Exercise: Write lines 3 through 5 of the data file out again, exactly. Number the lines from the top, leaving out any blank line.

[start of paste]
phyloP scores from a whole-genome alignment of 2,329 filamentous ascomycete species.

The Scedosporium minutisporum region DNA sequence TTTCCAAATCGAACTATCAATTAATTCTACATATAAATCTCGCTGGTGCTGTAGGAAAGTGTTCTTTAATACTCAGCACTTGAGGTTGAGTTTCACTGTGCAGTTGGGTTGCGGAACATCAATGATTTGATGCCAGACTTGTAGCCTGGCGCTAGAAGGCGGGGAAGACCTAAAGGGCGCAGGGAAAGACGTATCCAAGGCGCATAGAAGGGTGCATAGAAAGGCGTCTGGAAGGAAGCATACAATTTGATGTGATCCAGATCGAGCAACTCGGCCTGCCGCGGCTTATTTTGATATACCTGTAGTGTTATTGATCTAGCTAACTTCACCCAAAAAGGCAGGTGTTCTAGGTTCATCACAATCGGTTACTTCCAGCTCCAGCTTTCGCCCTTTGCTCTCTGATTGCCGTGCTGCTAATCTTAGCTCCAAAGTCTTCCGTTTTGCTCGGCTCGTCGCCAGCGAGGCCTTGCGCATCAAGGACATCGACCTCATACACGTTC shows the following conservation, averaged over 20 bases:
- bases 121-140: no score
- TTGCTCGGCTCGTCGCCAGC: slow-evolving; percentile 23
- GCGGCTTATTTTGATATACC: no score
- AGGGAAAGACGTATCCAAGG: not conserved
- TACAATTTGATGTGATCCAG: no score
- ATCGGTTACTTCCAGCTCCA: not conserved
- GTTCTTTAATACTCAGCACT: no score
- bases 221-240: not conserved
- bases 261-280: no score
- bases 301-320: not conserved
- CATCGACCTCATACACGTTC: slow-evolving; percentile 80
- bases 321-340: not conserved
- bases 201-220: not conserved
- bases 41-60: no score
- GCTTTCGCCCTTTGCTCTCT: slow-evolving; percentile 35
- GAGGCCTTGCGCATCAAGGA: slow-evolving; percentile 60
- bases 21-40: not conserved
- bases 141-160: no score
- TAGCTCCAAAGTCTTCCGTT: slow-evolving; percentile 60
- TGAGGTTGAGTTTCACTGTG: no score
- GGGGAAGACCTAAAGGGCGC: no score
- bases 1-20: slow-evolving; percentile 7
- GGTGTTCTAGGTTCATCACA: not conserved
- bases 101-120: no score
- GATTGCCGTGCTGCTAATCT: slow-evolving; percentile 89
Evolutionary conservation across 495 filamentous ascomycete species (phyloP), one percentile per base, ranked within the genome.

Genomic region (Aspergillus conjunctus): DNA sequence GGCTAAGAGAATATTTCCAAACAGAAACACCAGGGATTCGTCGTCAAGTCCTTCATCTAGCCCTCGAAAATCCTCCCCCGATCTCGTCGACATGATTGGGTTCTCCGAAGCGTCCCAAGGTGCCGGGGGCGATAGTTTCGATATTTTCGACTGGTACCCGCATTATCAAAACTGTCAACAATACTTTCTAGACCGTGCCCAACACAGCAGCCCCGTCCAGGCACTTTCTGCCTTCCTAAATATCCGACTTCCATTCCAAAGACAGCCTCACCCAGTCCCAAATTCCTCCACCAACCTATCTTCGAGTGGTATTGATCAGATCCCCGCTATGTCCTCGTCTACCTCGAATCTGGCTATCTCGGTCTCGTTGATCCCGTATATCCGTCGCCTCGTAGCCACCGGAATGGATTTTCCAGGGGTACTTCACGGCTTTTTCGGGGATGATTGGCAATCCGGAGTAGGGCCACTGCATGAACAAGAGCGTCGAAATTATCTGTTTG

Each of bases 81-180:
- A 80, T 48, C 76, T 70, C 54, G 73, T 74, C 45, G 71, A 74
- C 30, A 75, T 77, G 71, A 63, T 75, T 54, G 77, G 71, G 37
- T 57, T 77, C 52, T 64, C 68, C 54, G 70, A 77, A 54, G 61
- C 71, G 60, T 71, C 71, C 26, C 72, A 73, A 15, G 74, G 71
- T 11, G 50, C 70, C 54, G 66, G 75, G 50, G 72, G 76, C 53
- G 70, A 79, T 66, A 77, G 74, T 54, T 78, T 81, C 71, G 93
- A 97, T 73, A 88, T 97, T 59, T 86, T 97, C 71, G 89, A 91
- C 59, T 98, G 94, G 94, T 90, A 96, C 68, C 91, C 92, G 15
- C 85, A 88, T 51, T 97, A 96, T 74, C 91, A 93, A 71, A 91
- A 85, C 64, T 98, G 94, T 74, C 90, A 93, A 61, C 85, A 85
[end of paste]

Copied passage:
- bases 121-140: no score
- TTGCTCGGCTCGTCGCCAGC: slow-evolving; percentile 23
- GCGGCTTATTTTGATATACC: no score